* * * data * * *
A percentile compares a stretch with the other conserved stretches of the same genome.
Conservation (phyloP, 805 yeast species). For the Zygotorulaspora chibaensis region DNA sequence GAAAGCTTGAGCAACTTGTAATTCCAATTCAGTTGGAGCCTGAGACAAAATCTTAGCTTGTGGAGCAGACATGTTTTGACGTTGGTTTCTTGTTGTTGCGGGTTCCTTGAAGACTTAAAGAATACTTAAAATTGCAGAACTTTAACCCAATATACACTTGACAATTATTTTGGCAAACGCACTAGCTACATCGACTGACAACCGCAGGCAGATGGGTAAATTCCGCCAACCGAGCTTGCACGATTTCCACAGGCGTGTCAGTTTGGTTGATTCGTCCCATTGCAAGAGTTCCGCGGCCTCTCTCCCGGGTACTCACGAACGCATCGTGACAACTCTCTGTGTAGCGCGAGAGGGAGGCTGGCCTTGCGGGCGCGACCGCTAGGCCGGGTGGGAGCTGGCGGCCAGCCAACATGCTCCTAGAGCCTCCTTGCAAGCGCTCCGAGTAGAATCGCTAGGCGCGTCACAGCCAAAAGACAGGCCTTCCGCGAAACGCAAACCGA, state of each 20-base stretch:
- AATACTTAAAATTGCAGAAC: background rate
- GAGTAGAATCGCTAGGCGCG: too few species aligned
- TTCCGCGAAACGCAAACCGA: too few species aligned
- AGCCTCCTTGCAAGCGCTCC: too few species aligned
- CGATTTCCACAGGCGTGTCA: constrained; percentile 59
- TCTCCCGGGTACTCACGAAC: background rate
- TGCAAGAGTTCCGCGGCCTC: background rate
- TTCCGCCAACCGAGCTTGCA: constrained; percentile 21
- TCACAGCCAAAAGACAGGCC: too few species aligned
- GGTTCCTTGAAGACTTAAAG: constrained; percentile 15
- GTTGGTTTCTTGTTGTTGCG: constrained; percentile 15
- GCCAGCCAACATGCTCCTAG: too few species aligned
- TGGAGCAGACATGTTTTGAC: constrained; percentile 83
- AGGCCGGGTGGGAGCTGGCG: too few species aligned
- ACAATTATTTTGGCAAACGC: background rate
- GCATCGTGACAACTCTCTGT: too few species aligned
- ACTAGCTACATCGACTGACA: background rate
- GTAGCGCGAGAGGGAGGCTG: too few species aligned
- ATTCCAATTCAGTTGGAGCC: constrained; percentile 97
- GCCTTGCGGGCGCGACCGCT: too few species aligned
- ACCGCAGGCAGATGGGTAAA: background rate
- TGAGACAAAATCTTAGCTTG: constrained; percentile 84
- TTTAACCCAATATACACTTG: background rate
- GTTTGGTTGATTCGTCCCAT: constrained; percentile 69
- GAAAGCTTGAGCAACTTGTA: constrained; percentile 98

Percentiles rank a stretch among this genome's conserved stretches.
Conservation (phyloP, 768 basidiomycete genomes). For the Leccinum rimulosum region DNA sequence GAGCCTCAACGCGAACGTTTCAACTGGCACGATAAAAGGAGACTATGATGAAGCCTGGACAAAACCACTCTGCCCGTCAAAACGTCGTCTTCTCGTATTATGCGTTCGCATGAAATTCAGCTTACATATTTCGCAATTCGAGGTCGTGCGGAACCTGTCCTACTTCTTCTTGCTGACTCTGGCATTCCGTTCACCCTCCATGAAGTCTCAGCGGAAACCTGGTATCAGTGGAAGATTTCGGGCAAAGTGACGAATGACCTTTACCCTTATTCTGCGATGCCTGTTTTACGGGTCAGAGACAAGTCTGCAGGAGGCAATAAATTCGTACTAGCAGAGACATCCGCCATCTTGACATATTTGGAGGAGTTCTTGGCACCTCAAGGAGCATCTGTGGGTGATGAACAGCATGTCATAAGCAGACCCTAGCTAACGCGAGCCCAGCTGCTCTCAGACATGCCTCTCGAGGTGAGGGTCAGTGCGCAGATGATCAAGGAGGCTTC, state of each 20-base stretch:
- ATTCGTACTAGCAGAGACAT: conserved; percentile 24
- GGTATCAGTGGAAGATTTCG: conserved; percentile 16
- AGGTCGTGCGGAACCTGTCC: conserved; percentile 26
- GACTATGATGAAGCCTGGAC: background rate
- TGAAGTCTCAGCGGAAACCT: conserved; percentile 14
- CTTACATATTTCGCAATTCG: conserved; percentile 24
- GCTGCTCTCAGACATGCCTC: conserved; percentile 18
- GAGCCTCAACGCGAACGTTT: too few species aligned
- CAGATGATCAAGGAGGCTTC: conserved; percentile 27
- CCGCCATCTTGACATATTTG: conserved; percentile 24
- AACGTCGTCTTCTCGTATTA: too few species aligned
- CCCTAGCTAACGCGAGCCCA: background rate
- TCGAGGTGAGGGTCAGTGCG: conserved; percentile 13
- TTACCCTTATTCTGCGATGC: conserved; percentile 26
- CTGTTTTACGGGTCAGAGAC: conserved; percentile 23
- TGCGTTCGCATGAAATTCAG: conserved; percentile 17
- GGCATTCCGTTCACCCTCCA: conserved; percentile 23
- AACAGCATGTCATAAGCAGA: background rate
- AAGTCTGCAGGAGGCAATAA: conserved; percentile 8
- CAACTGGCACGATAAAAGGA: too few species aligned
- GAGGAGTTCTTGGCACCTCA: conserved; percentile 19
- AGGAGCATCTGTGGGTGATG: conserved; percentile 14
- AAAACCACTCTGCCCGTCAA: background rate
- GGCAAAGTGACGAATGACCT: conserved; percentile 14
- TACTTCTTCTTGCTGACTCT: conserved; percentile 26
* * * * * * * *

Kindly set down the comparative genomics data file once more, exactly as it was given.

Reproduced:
A percentile compares a stretch with the other conserved stretches of the same genome.
Conservation (phyloP, 805 yeast species). For the Zygotorulaspora chibaensis region DNA sequence GAAAGCTTGAGCAACTTGTAATTCCAATTCAGTTGGAGCCTGAGACAAAATCTTAGCTTGTGGAGCAGACATGTTTTGACGTTGGTTTCTTGTTGTTGCGGGTTCCTTGAAGACTTAAAGAATACTTAAAATTGCAGAACTTTAACCCAATATACACTTGACAATTATTTTGGCAAACGCACTAGCTACATCGACTGACAACCGCAGGCAGATGGGTAAATTCCGCCAACCGAGCTTGCACGATTTCCACAGGCGTGTCAGTTTGGTTGATTCGTCCCATTGCAAGAGTTCCGCGGCCTCTCTCCCGGGTACTCACGAACGCATCGTGACAACTCTCTGTGTAGCGCGAGAGGGAGGCTGGCCTTGCGGGCGCGACCGCTAGGCCGGGTGGGAGCTGGCGGCCAGCCAACATGCTCCTAGAGCCTCCTTGCAAGCGCTCCGAGTAGAATCGCTAGGCGCGTCACAGCCAAAAGACAGGCCTTCCGCGAAACGCAAACCGA, state of each 20-base stretch:
- AATACTTAAAATTGCAGAAC: background rate
- GAGTAGAATCGCTAGGCGCG: too few species aligned
- TTCCGCGAAACGCAAACCGA: too few species aligned
- AGCCTCCTTGCAAGCGCTCC: too few species aligned
- CGATTTCCACAGGCGTGTCA: constrained; percentile 59
- TCTCCCGGGTACTCACGAAC: background rate
- TGCAAGAGTTCCGCGGCCTC: background rate
- TTCCGCCAACCGAGCTTGCA: constrained; percentile 21
- TCACAGCCAAAAGACAGGCC: too few species aligned
- GGTTCCTTGAAGACTTAAAG: constrained; percentile 15
- GTTGGTTTCTTGTTGTTGCG: constrained; percentile 15
- GCCAGCCAACATGCTCCTAG: too few species aligned
- TGGAGCAGACATGTTTTGAC: constrained; percentile 83
- AGGCCGGGTGGGAGCTGGCG: too few species aligned
- ACAATTATTTTGGCAAACGC: background rate
- GCATCGTGACAACTCTCTGT: too few species aligned
- ACTAGCTACATCGACTGACA: background rate
- GTAGCGCGAGAGGGAGGCTG: too few species aligned
- ATTCCAATTCAGTTGGAGCC: constrained; percentile 97
- GCCTTGCGGGCGCGACCGCT: too few species aligned
- ACCGCAGGCAGATGGGTAAA: background rate
- TGAGACAAAATCTTAGCTTG: constrained; percentile 84
- TTTAACCCAATATACACTTG: background rate
- GTTTGGTTGATTCGTCCCAT: constrained; percentile 69
- GAAAGCTTGAGCAACTTGTA: constrained; percentile 98

Percentiles rank a stretch among this genome's conserved stretches.
Conservation (phyloP, 768 basidiomycete genomes). For the Leccinum rimulosum region DNA sequence GAGCCTCAACGCGAACGTTTCAACTGGCACGATAAAAGGAGACTATGATGAAGCCTGGACAAAACCACTCTGCCCGTCAAAACGTCGTCTTCTCGTATTATGCGTTCGCATGAAATTCAGCTTACATATTTCGCAATTCGAGGTCGTGCGGAACCTGTCCTACTTCTTCTTGCTGACTCTGGCATTCCGTTCACCCTCCATGAAGTCTCAGCGGAAACCTGGTATCAGTGGAAGATTTCGGGCAAAGTGACGAATGACCTTTACCCTTATTCTGCGATGCCTGTTTTACGGGTCAGAGACAAGTCTGCAGGAGGCAATAAATTCGTACTAGCAGAGACATCCGCCATCTTGACATATTTGGAGGAGTTCTTGGCACCTCAAGGAGCATCTGTGGGTGATGAACAGCATGTCATAAGCAGACCCTAGCTAACGCGAGCCCAGCTGCTCTCAGACATGCCTCTCGAGGTGAGGGTCAGTGCGCAGATGATCAAGGAGGCTTC, state of each 20-base stretch:
- ATTCGTACTAGCAGAGACAT: conserved; percentile 24
- GGTATCAGTGGAAGATTTCG: conserved; percentile 16
- AGGTCGTGCGGAACCTGTCC: conserved; percentile 26
- GACTATGATGAAGCCTGGAC: background rate
- TGAAGTCTCAGCGGAAACCT: conserved; percentile 14
- CTTACATATTTCGCAATTCG: conserved; percentile 24
- GCTGCTCTCAGACATGCCTC: conserved; percentile 18
- GAGCCTCAACGCGAACGTTT: too few species aligned
- CAGATGATCAAGGAGGCTTC: conserved; percentile 27
- CCGCCATCTTGACATATTTG: conserved; percentile 24
- AACGTCGTCTTCTCGTATTA: too few species aligned
- CCCTAGCTAACGCGAGCCCA: background rate
- TCGAGGTGAGGGTCAGTGCG: conserved; percentile 13
- TTACCCTTATTCTGCGATGC: conserved; percentile 26
- CTGTTTTACGGGTCAGAGAC: conserved; percentile 23
- TGCGTTCGCATGAAATTCAG: conserved; percentile 17
- GGCATTCCGTTCACCCTCCA: conserved; percentile 23
- AACAGCATGTCATAAGCAGA: background rate
- AAGTCTGCAGGAGGCAATAA: conserved; percentile 8
- CAACTGGCACGATAAAAGGA: too few species aligned
- GAGGAGTTCTTGGCACCTCA: conserved; percentile 19
- AGGAGCATCTGTGGGTGATG: conserved; percentile 14
- AAAACCACTCTGCCCGTCAA: background rate
- GGCAAAGTGACGAATGACCT: conserved; percentile 14
- TACTTCTTCTTGCTGACTCT: conserved; percentile 26